The argument from Obama is that, Look, we‘ve just simply got to change the way we play the game. She may be very skillful at that game, but it‘s a game that the American people are tired of. And I think, increasingly, you are seeing that playing out, particularly in Iowa, in the dialogue back and forth between the two campaigns, which becomes sharper every day.
MATTHEWS: All right. Thank you very much, gentlemen. David Yepsen, thank you, as always. Dan Balz, one of the great reporters.
Anyway, when we return right now, we‘re going to come right back and talk about that with Mike Huckabee, who‘s rising very high in the polls out there in Iowa. He could well be the upset man. He could be the Cinderella man of this whole campaign. We‘ll be right back with—by the way, here‘s an ad he‘s put out about him and Chuck Norris.
(BEGIN VIDEO CLIP)
CHUCK NORRIS, ACTOR: Mike Huckabee‘s a life-long hunter who‘ll protect our 2nd Amendment rights.
MIKE HUCKABEE (R-AR), FMR GOVERNOR, PRESIDENTIAL CANDIDATE: There‘s no chin behind Chuck Norris‘s beard, only another fist.
NORRIS: Mike Huckabee wants to put the IRS out of business.
HUCKABEE: When Chuck Norris does a push-up, he isn‘t lifting himself up, he‘s pushing the earth down.
(END VIDEO CLIP)
MATTHEWS: Can Huckabee actually win in Iowa? Can he defeat Mitt Romney? We‘ll talk to him in a minute from Iowa. He‘s coming up next on HARDBALL. You‘re watching it, only on MSNBC.
MATTHEWS: Welcome back to HARDBALL. Mike Huckabee is the former governor of Arkansas. He‘s running second in the latest Iowa polls. He‘s doing very well out there, according to that poll that went out from “The New York Times.”
Let me ask Governor Huckabee—thank you for joining us. You‘re in Florida, sir, is that correct?
HUCKABEE: That‘s correct. Happy to be with you again, Chris.
MATTHEWS: Did you get the latest news from the Public Affairs Publishing company that Scott McClellan, who was a long-time spokesman for the president, says that the president, the vice president, the chief of staff—well, let me read you his words. “The most powerful leader in the world had called upon me to speak on his behalf and help restore credibility—the credibility he lost amid the failure to find weapons of mass destruction in Iraq. So I stood at the White house briefing room podium in front of the glare of the klieg lights for the better part of two weeks and publicly exonerated two of the senior-most aides in the White House, Karl Rove and Scooter Libby.”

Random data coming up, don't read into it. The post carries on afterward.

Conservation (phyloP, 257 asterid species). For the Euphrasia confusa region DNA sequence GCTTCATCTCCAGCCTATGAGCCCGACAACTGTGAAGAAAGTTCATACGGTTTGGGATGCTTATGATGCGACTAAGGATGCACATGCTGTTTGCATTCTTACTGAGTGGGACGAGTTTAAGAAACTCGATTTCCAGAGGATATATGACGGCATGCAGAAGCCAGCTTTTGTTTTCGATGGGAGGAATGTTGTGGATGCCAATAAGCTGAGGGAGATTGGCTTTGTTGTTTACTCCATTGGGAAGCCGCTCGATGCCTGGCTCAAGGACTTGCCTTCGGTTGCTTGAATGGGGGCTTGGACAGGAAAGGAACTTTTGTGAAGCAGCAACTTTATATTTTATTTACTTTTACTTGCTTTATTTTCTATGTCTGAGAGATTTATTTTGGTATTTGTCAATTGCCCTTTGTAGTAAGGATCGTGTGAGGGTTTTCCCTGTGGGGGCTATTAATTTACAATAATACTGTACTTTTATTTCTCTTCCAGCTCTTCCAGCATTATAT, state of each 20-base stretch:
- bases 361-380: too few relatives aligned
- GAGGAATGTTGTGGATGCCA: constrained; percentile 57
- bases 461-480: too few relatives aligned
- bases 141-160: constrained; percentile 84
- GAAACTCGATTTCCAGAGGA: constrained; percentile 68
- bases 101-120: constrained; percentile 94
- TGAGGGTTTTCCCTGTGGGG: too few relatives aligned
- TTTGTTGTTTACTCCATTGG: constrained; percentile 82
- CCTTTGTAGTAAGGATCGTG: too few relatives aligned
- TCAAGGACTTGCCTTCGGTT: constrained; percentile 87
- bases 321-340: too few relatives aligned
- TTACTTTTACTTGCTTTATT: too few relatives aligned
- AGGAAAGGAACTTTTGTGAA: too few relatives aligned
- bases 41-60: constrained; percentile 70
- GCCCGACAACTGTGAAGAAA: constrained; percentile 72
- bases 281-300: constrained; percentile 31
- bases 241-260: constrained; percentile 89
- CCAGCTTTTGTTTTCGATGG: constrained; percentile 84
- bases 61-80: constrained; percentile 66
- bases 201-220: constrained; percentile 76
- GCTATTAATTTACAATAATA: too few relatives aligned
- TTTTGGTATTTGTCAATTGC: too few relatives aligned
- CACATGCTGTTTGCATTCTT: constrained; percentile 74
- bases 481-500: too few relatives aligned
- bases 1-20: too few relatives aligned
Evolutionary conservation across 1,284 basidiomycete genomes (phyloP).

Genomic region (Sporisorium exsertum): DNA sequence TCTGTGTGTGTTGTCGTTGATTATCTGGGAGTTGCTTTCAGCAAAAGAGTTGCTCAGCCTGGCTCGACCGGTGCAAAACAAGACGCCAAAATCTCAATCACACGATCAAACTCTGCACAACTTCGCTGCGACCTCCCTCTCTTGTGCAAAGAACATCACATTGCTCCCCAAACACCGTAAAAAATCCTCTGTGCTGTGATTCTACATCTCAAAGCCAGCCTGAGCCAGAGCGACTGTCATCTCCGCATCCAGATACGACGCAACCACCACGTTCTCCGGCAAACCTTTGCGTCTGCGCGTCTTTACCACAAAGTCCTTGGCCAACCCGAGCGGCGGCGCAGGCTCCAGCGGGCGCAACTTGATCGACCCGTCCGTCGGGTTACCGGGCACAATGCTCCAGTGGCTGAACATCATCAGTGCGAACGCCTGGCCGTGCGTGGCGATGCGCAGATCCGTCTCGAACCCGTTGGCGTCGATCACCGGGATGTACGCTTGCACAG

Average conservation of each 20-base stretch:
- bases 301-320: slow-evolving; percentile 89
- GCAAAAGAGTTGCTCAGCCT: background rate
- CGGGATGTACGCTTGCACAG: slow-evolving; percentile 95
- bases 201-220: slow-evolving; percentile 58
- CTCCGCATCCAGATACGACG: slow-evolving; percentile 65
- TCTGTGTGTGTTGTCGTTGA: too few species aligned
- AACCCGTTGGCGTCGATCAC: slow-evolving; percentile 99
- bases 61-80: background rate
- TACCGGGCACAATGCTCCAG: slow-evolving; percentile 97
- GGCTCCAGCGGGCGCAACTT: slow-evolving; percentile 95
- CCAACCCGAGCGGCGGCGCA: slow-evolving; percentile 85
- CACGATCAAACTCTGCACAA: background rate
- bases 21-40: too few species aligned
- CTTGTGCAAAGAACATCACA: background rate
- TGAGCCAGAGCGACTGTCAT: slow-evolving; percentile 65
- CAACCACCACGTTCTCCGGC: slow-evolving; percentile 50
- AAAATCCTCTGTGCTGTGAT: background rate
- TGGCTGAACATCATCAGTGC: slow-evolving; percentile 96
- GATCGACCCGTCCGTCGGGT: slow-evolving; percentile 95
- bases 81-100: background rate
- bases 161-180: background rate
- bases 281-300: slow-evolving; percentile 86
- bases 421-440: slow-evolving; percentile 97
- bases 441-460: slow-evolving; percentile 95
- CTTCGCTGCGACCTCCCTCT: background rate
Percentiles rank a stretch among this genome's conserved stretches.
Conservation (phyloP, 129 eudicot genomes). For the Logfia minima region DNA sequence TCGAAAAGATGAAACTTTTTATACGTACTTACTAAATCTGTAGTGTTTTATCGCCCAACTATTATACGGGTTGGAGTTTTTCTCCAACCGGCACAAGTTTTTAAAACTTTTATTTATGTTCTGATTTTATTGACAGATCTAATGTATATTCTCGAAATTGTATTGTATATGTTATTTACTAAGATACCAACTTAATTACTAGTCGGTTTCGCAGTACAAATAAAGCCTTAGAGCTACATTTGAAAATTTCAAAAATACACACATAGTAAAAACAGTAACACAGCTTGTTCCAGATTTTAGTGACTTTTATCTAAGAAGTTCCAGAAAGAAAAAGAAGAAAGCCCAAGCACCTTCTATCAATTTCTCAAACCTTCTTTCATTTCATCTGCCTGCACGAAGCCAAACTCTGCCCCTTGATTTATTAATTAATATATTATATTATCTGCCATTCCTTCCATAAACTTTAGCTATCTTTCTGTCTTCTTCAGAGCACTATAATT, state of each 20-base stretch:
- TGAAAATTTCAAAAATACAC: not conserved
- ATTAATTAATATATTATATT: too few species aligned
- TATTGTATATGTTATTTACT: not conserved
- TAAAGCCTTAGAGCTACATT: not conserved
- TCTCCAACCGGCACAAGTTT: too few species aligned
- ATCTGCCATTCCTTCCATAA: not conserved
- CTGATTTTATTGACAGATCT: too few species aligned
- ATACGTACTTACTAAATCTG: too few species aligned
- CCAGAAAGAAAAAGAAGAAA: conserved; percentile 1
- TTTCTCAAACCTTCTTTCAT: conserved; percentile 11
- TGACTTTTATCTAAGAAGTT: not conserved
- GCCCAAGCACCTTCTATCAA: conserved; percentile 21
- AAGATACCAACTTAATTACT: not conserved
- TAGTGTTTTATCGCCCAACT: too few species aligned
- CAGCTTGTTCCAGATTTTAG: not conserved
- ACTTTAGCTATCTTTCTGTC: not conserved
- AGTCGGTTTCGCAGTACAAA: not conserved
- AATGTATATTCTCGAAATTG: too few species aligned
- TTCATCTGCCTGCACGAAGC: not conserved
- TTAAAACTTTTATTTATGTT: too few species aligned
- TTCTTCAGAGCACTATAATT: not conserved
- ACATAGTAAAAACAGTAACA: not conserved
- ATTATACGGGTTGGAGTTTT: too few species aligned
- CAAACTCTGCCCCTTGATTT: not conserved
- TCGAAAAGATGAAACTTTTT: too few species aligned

Quote, “There was a problem. It was not true. I had unknowingly passed along false information. And five of the highest-ranking officials in the administration were involved in my doing so—Rove, Libby, the vice president, the president‘s chief of staff, and the president himself.”
What‘s your reaction to that statement?
HUCKABEE: Well, I‘m just hearing it this afternoon for the first time. It‘s stunning. It‘s one of those moments where I‘m very glad that I‘m not a Washington insider. It would not be a good time to have a Washington address.
MATTHEWS: Do you think this smacks of the problem of cover-up and sleaze and underhanded behavior, when even the president is apparently, according to his spokesman, party to a cover-up, willingly or not, wittingly or not putting out false information and then commuting the sentence of the person who shared in that party line, which was to deny any criminality?
HUCKABEE: Well, Chris...
MATTHEWS: In other words, Scott...
HUCKABEE: ... these are serious allegations...
MATTHEWS: Scott was told to do something, Scooter did it. I mean, it‘s fairly parallel here.
HUCKABEE: Well, they‘re serious allegations, but we don‘t know yet whether they‘re true. Scott‘s not saying this under oath. It‘s not being denied under oath. And I have a feeling that before it‘s all finished through the wash, that‘s what‘s going to happen.